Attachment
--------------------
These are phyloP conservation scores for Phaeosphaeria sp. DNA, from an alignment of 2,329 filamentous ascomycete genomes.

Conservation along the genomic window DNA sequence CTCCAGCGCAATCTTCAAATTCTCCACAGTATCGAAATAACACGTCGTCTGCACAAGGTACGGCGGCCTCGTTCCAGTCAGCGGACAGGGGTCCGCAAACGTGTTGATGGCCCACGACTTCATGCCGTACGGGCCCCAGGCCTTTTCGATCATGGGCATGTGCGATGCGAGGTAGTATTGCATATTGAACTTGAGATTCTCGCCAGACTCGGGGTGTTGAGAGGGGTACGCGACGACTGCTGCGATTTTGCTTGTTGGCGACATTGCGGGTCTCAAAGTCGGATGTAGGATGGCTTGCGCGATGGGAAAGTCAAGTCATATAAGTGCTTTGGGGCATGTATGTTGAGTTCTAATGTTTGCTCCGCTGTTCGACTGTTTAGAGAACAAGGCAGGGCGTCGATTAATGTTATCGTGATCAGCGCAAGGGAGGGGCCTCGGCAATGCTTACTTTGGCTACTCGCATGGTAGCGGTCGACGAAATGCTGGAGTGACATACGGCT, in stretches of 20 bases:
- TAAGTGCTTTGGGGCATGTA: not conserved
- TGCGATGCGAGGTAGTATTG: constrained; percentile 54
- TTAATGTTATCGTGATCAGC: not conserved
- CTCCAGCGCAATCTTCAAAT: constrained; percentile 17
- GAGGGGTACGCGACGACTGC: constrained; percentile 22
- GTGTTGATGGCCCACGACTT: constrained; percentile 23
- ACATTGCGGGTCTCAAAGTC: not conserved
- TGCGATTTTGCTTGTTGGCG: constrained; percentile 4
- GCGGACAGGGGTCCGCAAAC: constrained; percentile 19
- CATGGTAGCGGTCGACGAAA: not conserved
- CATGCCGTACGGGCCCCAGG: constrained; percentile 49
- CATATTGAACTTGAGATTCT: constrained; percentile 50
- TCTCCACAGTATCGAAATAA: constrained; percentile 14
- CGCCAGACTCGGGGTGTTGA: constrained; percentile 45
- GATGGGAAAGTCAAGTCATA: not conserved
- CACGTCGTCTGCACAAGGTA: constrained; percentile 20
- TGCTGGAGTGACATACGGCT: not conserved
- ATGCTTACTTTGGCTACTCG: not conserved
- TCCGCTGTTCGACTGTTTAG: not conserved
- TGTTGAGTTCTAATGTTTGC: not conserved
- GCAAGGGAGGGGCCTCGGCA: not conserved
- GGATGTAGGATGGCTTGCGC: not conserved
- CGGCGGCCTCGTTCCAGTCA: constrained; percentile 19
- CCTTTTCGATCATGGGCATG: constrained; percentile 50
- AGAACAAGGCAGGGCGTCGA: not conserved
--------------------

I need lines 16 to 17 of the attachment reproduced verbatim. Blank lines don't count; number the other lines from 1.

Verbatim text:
- CGCCAGACTCGGGGTGTTGA: constrained; percentile 45
- GATGGGAAAGTCAAGTCATA: not conserved